The doctrine of sustainability has become more and more important to individuals and corporations everywhere. The welfare of people, companies, and societies are today more closely entwined; and nowhere is this more apparent than in Africa
The continent is facing the task of controlling the effects of some of the globe’s harshest social, ecological and economic conditions. But in spite of that – or perhaps because of it – companies in Africa want to become acknowledged as equal partners in the world of global finance.
Access Bank has achieved exactly that. It has proactively looked for responsible business opportunities and incorporated good governance considerations into its daily operations. By doing so, it has significantly raised its profile internationally.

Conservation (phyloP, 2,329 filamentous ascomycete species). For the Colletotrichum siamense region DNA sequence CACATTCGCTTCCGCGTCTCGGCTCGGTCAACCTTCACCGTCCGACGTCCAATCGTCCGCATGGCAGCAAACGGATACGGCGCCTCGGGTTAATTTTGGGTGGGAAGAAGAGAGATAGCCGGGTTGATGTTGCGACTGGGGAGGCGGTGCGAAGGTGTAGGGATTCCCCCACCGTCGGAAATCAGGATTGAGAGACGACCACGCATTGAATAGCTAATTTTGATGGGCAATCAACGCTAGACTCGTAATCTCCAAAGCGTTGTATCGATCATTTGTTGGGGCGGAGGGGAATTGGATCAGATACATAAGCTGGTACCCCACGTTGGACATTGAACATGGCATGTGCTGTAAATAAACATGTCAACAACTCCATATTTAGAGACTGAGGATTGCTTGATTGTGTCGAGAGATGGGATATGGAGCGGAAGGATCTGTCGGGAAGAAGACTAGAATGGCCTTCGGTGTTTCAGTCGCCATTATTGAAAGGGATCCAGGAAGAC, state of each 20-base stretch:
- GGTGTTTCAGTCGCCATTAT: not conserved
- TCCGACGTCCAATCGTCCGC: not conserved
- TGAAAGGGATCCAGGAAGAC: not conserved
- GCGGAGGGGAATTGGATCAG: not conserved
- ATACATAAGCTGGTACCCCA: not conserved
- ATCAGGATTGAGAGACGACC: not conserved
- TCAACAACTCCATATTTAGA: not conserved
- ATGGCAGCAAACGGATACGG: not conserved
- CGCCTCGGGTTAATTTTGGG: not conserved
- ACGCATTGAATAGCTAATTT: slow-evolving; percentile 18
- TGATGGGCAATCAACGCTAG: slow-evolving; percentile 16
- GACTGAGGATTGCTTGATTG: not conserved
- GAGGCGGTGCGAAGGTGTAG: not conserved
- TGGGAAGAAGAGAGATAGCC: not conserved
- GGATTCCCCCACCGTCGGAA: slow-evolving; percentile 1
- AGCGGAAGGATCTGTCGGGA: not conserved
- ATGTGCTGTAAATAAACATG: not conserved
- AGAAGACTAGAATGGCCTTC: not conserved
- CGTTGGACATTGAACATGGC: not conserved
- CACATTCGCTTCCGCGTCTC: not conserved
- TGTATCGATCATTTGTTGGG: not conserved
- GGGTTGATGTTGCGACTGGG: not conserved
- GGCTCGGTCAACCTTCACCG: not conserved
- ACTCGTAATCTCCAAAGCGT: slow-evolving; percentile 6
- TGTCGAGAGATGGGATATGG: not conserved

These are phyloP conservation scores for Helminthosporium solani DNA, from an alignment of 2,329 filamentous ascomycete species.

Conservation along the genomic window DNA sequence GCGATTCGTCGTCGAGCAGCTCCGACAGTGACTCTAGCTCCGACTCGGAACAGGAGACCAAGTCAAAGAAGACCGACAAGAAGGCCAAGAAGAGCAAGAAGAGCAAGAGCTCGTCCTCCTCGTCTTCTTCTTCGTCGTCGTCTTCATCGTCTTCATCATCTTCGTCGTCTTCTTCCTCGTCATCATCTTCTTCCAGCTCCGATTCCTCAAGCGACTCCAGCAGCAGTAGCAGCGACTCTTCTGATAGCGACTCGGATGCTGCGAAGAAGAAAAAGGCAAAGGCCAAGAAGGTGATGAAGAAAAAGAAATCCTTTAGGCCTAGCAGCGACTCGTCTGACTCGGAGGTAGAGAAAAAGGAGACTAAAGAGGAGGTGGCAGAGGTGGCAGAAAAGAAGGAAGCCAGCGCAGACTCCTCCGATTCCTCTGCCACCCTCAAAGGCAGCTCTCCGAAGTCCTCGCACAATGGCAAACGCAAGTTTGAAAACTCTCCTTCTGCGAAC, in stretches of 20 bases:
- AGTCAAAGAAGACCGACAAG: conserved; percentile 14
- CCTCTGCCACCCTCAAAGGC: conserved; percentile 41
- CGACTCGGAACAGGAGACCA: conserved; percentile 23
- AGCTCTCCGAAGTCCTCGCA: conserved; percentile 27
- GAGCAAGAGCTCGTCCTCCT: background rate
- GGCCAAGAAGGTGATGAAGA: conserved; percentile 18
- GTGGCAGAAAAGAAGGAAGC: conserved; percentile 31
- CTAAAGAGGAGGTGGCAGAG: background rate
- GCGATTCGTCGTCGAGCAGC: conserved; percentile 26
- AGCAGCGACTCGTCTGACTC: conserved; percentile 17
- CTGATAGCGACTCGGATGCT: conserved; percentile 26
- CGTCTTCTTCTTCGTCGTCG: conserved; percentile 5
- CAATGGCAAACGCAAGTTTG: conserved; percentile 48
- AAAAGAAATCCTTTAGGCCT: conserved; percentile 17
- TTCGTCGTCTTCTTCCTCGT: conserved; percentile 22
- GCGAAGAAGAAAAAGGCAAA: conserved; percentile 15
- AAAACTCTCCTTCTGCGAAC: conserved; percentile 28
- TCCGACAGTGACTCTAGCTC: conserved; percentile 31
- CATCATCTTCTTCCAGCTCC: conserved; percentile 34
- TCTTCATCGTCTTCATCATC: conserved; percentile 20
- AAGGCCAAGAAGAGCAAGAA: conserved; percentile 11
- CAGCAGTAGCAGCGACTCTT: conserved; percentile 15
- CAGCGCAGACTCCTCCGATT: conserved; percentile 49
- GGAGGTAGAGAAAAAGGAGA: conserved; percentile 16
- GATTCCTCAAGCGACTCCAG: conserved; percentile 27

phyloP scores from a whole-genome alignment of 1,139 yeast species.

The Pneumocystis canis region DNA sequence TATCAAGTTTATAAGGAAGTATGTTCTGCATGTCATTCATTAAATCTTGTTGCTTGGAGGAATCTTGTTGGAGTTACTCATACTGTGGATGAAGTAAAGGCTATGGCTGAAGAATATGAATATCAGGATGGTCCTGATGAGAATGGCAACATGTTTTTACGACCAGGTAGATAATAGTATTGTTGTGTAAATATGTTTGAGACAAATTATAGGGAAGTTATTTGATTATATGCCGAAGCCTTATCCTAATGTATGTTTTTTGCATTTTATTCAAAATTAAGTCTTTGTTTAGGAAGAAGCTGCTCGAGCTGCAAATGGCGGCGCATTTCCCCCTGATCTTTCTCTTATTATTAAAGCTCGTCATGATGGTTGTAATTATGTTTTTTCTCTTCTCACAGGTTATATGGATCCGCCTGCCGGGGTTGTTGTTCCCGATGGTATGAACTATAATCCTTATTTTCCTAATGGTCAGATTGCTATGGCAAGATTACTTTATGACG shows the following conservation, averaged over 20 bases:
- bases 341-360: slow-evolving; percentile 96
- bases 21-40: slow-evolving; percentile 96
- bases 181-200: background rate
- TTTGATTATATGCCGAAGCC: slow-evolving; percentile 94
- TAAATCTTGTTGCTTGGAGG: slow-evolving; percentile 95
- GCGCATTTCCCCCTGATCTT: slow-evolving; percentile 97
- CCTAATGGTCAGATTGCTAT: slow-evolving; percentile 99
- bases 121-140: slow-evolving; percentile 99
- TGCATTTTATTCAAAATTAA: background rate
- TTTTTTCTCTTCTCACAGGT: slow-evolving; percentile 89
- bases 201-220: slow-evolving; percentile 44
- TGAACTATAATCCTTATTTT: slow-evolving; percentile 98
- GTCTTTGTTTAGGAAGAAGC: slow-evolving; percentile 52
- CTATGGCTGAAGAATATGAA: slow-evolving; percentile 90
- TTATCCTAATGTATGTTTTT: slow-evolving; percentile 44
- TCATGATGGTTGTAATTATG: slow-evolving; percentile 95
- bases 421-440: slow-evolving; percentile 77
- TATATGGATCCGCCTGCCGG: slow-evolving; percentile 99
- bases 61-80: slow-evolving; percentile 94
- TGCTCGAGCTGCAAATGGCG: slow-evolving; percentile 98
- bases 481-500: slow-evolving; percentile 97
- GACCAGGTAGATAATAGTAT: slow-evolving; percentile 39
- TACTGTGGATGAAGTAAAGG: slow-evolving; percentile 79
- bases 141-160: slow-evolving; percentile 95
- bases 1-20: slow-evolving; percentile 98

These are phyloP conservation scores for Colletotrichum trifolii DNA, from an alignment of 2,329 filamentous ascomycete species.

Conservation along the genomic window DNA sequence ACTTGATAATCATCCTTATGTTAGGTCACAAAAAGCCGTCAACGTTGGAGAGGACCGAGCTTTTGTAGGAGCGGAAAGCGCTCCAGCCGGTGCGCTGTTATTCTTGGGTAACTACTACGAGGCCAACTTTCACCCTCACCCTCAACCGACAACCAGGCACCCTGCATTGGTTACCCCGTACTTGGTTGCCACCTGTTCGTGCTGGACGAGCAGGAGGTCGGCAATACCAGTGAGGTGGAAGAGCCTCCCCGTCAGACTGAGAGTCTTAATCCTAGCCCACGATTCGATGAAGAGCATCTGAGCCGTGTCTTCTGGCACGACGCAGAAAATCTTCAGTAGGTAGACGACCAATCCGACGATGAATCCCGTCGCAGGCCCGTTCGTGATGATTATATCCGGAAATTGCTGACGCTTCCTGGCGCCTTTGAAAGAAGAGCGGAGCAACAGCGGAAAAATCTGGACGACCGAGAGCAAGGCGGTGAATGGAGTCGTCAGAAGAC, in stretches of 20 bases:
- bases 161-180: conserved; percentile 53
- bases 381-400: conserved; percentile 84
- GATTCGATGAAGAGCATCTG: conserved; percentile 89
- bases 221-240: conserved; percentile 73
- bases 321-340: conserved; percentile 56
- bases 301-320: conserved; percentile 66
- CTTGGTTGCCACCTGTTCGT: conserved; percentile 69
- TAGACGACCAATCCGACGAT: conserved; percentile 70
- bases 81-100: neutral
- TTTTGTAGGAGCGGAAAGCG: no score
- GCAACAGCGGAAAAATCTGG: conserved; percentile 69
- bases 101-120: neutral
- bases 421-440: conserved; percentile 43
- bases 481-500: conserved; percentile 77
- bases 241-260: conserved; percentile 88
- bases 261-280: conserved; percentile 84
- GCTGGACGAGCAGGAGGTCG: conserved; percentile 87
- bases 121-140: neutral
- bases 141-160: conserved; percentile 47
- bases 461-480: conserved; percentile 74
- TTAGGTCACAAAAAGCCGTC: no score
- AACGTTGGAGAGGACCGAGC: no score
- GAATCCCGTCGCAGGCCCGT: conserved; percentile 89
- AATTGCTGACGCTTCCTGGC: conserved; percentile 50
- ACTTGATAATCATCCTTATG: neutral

Access Bank believes that a country’s local environment cannot be isolated when addressing issues of sustainability. Factors including government policy, the socio-economic environment and a nation’s political landscape all play a significant role in sustainable development. The bank, which has branches throughout Ivory Coast, DR Congo, Nigeria, Rwanda, Sierra Leone and Zambia, has taken on the role of signatory to numerous international sustainability initiatives. Some of the most widely regarded have included raising finance for renewable energy projects, schemes to encourage female entrepreneurs, and the organisation of events to inspire other Nigerian financial organisations.
Sustainable development first